To calculate the value of outcomes factors such as a deadweight and attribution have to be taken into account.

For most outcomes, there was benchmarking information available to assess what might have happened anyway.

Attribution was more difficult to ascertain. Participants reported that the outcomes being achieved were as a result of Fab Pad, but the sensitivity analysis looked at the implications of assuming a higher level of influence from external factors in generating the outcomes.

The investment in the activity

The investment included the funding invested in Fab Pad, and the additional childcare costs needed to enable parents to engage with the programme.

Social return calculation and sensitivity analysis

Overall, the results suggested that for every £1 that has been invested in the North Ayrshire Fab Pad project, a social return on investment of £8.38 has been realised. The added value per participant was found to be £19,238.

The payback period for the investment was found to be four months.

The sensitivity analysis focused on varying the assumptions about attribution, as this was the main unknown but possibly significant influence on the results.

This index is likely to change once the report has been updated to comply with the new SROI Guide.

Conclusion and Recommendations

Recommendations for further work by Impact Arts were made:

  • There is a strong business case for landlords to involve Fab Pad in supporting their tenants at the start of their tenancy, as it can now be demonstrated there would be benefits to landlords arising from reduced tenancy turnover and anti-social behaviour, and an increased ability of tenants to meet rental obligations.
  • Include a longer-term follow up of participants, to establish the longer-term outcomes of participants, and determine a more accurate figure for the drop off in the value created.
  • More mapping of the role other support agencies play in creating participant outcomes.
  • Use the experience with this study to include ongoing in-depth interviews with participants and improve the questionnaire used in the light of feedback from this study.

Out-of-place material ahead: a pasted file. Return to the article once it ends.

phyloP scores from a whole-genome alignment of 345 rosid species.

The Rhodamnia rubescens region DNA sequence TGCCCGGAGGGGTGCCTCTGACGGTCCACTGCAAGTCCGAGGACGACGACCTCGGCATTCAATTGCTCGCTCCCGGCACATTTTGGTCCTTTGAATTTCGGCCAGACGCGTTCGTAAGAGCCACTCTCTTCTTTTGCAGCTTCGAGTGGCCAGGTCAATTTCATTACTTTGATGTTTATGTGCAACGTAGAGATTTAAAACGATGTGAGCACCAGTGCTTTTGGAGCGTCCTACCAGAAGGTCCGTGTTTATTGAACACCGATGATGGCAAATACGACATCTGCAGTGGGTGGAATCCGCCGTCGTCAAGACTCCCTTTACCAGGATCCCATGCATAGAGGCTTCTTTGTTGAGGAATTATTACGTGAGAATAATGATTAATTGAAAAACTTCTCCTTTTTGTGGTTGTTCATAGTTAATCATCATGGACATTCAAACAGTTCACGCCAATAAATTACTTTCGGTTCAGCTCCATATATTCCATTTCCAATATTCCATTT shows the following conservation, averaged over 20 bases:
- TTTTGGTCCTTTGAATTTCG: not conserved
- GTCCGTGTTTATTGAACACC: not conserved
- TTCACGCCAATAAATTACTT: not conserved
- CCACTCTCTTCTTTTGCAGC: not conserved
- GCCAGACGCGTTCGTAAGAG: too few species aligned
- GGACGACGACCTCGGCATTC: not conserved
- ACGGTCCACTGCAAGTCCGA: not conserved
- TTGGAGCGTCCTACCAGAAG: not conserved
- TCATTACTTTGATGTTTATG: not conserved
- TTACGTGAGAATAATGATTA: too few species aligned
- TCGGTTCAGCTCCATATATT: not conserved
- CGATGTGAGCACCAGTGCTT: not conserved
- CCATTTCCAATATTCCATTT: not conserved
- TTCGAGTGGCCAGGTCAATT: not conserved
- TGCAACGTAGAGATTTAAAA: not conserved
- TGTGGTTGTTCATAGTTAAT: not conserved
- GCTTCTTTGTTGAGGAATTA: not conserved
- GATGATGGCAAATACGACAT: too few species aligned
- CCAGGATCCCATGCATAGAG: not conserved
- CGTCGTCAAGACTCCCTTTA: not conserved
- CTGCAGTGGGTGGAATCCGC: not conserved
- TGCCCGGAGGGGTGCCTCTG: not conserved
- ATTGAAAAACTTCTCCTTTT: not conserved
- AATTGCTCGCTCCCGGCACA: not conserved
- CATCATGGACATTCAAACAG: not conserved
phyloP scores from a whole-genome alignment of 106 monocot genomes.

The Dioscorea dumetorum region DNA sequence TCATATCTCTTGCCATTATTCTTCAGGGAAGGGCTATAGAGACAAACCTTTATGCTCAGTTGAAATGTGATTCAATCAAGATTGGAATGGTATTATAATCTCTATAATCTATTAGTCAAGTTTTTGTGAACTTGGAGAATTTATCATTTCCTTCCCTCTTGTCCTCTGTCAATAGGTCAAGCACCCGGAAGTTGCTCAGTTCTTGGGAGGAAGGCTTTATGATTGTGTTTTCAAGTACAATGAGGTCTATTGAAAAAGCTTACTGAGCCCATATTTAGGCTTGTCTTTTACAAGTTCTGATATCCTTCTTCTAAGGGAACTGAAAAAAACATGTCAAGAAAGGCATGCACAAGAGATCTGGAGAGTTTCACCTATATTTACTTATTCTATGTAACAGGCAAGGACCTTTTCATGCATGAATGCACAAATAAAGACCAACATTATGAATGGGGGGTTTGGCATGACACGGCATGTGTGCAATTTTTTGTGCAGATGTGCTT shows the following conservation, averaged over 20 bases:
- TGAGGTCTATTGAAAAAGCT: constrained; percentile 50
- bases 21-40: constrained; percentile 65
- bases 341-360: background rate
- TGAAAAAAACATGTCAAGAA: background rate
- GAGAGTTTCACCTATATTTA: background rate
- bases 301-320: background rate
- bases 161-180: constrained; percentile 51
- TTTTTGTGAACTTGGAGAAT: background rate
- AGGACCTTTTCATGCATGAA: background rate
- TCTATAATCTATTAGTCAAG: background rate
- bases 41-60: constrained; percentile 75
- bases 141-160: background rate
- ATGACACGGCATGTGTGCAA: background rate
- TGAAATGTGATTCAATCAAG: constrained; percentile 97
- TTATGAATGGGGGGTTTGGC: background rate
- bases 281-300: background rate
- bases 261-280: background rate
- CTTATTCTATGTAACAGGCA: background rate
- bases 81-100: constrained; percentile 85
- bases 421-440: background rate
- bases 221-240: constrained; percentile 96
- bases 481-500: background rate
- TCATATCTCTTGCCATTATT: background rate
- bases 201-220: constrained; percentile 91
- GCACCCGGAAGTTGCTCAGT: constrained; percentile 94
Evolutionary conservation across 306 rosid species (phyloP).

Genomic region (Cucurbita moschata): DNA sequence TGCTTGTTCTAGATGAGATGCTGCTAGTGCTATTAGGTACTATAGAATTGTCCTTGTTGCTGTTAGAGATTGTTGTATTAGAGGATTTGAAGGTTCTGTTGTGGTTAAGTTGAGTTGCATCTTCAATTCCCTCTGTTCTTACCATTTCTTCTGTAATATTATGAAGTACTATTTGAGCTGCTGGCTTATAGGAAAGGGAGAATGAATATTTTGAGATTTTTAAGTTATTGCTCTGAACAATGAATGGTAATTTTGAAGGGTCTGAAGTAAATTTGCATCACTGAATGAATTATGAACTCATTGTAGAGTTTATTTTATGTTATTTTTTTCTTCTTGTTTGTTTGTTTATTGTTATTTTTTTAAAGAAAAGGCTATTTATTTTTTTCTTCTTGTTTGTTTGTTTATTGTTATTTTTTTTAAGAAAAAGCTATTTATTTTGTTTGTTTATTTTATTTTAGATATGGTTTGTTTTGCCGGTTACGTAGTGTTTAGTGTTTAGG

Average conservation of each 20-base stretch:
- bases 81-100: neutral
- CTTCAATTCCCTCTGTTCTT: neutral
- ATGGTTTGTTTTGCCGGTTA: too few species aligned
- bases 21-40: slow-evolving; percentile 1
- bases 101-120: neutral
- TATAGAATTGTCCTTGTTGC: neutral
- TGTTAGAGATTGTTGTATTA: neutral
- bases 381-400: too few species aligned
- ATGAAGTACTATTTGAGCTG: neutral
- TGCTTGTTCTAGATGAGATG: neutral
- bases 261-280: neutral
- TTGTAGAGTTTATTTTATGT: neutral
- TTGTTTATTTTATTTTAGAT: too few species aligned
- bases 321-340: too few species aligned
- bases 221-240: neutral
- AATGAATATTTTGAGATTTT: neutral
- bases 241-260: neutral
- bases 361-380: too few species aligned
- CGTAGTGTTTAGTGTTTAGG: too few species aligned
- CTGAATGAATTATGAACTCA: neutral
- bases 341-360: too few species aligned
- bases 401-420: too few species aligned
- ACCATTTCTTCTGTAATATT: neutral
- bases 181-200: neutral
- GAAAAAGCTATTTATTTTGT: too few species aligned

What happened next?

Fab Pad’s funders agreed to offer continued funding in North Ayrshire to support the project for a further three years.

Impact Arts reported that the study had influenced and improved the relationship between the organisation and the local funders. The study was produced at a time when Community Planning Partnerships were beginning to take on joint funding and planning decisions, and could have been a difficult transition period for Fab Pad, but the study was reported to have helped to highlight the significant benefits arising from the programme, leading to continued support.

For Impact Arts as a whole, they have incorporated SROI further into their evaluation processes.

Appendices and further information in the report

The original report contains descriptions of the sources and research for the indicators and financial proxies, and lists all the assumptions made in valuing the outcomes. It contains the responses from stakeholder interviews and case studies of participants.

The report also looked at the social return for the Fab Pad project over the three years’ of initial funding, and the individual returns for each funder.

The report also includes a sample of photographs of the art works produced by participants.

The report will be revised to comply with the SROI Guide, and will then also include an audit trail, and will collate the information and assumptions on indicators, proxies, deductions for deadweight and attribution, duration and drop off into one appendix.